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Summary:

Andrew Mason has said that “Life is too short to be a boring company” — and his company Groupon continues to deliver the goods. The daily deals giant has filed an updated S-1 as part of its IPO preparation, and the document is not short on surprises.

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Groupon filed an updated S-1 document with the Securities and Exchange Commission on Wednesday, as part of its preparation for a planned initial public offering (IPO.)

While we’ve reported on Groupon’s controversial financial operations before — notably at the first issuance of its S-1 in June — the company’s latest regulatory filing still contained some surprises. Here’s a roundup of some of the more interesting numbers from the daily deals pioneer’s fresh S-1:

  • 9,625: The number of full-time Groupon employees as of June 30, 2011. Considering that the company had 7,107 employees as of March 31, 2011 — up from the staff of 37 it had at the end of June 2009 – that represents downright jaw-dropping employee growth.
  • $878,018,000: The amount of top-line revenue Groupon took in between April 1 and June 30. That’s a 35 percent boost from the $644.7 million in revenue the company made in the first quarter of 2011.
  • $102,700,000: The amount of money Groupon ultimately lost between April 1 and June 30, after paying its operational costs. That’s actually a step up from the previous quarter, when Groupon posted a loss of $117 million.
  • $500,000: The base salary of Margaret Georgiadis, who was hired as Groupon’s new chief operating officer in mid-April. That makes her the Groupon executive with the highest base salary.
  • -$304,904,000: Groupon’s working capital deficit as of June 30. That means that Groupon’s liabilities exceed the company’s assets by nearly $305 million. That’s about 33 percent bigger than the working capital deficit Groupon had at the end of March, which was -$228.7 million.
  • 45: The number of countries Groupon is currently active in, which is two more than at the end of the first quarter.

With the larger financial markets in an ongoing tailspin following the US government’s debt downgrade, many are wondering if late-stage private companies will put their IPO plans on the back burner. With the new filing submitted Wednesday, however, Groupon is showing no signs of slowing down its public market debut. If nothing else, Groupon CEO Andrew Mason seems to be delivering on what he wrote in his letter to potential shareholders in the company’s S-1: “Life is too short to be a boring company.”

  1. Patrick Sullivan Wednesday, August 10, 2011

    “$102,700,000: The amount of money Groupon ultimately lost between April 1 and June 30, after paying its operational costs.” – That is Rad. Why wouldn’t people want to invest in this awesome company?!?

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    1. The argument, of course, is that Groupon is investing in growth, and the profits will come later. However, the financials call that into question. In Boston, the number of Groupons sold per quarter has flattened out, and worlwide, the number of Groupons sold only rose 15% from first to second quarter. So, how do they get any more growth?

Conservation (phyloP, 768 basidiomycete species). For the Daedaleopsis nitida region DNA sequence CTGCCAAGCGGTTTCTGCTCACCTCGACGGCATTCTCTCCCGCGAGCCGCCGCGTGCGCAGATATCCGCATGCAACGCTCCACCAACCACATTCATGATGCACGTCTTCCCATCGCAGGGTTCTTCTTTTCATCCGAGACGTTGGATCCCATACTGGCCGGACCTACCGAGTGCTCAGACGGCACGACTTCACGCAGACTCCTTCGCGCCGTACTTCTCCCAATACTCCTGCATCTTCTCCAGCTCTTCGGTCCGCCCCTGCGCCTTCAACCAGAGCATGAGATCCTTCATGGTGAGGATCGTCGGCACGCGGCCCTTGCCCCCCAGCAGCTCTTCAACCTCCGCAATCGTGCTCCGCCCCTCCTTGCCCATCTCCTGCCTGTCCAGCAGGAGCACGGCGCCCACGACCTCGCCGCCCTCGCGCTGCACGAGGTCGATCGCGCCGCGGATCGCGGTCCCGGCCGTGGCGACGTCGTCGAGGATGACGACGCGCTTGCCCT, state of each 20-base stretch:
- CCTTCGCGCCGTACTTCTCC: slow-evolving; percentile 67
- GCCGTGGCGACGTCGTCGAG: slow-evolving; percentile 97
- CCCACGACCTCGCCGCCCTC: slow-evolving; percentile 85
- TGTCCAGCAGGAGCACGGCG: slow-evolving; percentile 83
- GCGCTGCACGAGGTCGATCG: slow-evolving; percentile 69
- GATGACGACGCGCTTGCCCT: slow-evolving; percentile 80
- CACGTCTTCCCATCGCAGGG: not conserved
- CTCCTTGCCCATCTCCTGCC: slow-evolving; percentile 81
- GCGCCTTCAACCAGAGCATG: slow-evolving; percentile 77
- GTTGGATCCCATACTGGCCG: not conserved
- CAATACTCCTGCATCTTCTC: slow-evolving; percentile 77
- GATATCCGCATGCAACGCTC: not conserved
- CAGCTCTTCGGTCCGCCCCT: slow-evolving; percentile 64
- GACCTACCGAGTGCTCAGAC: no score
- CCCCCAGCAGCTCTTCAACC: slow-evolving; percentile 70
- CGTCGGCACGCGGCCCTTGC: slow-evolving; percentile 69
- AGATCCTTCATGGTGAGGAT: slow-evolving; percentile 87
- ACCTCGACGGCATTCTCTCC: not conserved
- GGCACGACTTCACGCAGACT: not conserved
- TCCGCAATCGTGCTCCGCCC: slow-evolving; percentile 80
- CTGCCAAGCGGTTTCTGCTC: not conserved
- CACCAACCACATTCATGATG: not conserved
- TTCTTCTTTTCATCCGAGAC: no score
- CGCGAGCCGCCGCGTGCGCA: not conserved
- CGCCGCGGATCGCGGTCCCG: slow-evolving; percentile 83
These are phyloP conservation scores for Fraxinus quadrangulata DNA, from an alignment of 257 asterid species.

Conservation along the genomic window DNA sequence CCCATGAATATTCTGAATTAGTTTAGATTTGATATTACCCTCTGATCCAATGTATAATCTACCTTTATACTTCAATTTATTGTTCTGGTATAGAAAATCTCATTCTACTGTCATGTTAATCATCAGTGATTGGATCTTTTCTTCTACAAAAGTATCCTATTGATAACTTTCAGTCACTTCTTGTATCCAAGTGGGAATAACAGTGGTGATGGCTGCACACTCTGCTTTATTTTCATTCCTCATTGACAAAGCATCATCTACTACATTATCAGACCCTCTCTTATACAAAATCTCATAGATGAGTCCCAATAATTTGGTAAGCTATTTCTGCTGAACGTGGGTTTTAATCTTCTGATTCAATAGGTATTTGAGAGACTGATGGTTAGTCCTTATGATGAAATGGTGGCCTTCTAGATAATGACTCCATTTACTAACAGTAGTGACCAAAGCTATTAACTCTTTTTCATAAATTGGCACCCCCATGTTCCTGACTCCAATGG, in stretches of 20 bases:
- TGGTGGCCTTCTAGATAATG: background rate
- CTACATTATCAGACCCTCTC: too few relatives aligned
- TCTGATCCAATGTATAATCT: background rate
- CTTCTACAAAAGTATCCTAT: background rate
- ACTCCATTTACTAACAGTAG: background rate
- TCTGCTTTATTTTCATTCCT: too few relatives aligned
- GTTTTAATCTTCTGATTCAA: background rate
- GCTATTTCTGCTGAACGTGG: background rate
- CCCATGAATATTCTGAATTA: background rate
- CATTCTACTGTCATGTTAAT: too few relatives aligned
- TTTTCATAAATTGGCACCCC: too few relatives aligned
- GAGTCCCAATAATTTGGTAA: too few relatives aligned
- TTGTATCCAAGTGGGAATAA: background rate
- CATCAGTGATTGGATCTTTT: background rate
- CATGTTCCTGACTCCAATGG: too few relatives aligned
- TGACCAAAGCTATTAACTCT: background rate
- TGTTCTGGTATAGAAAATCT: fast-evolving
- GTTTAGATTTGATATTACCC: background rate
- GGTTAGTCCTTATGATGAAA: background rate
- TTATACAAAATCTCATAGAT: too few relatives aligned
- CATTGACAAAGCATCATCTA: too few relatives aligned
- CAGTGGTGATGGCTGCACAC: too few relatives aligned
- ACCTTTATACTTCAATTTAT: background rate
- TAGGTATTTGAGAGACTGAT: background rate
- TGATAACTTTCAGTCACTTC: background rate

Expand into more markets? Yes, but how much more growth is there?

      Increase margins? Nope, gross profit margin is pretty flat.

      Increase revenue per Groupon? There’s evidence they are doing that, probably cherry-picking from their backlog of merchants to pick the high value deals.

      Put it all together, though, and I fail to see how they can get the amazing growth and profits they need to justify an amazing valuation.

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      1. I bought 6 Groupons a year ago, redeemed 2 of them and the other 4 expired. I haven’t used the service since. I would imagine many follow the same pattern. And now there are daily deals all over the place. I can’t wait to short Groupon when it goes public.

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  2. Agree completely there should be an SOS, not just on Groupon’s IPO but on its whole business model.

    See this detailed private company financial analysis report from PrivCo.com, which basically concludes this company’s business model isn’t viable and it will run out of cash in 6 month based on current cash spend trends.
    http://www.prnewswire.com/news-releases/groupon-ipo-in-jeopardy-due-to-increasing-local-competition-pricing-pressure-and-legal-threats-new-report-from-privco-media-llc-127491488.html

    Read more: http://www.businessinsider.com/sos-goes-out-for-groupon-ipo-2011-8#comment-4e4361f3ecad046d63000042#ixzz1Uh4hcygU

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  3. Agree completely there should be an SOS, not just on Groupon’s IPO but on its whole business model.

    See this detailed private company financial analysis report from PrivCo.com, which basically concludes this company’s business model isn’t viable and it will run out of cash in 6 month based on current cash spend trends.
    http://www.prnewswire.com/news-releases/groupon-ipo-in-jeopardy-due-to-increasing-local-competition-pricing-pressure-and-legal-threats-new-report-from-privco-media-llc-127491488.html

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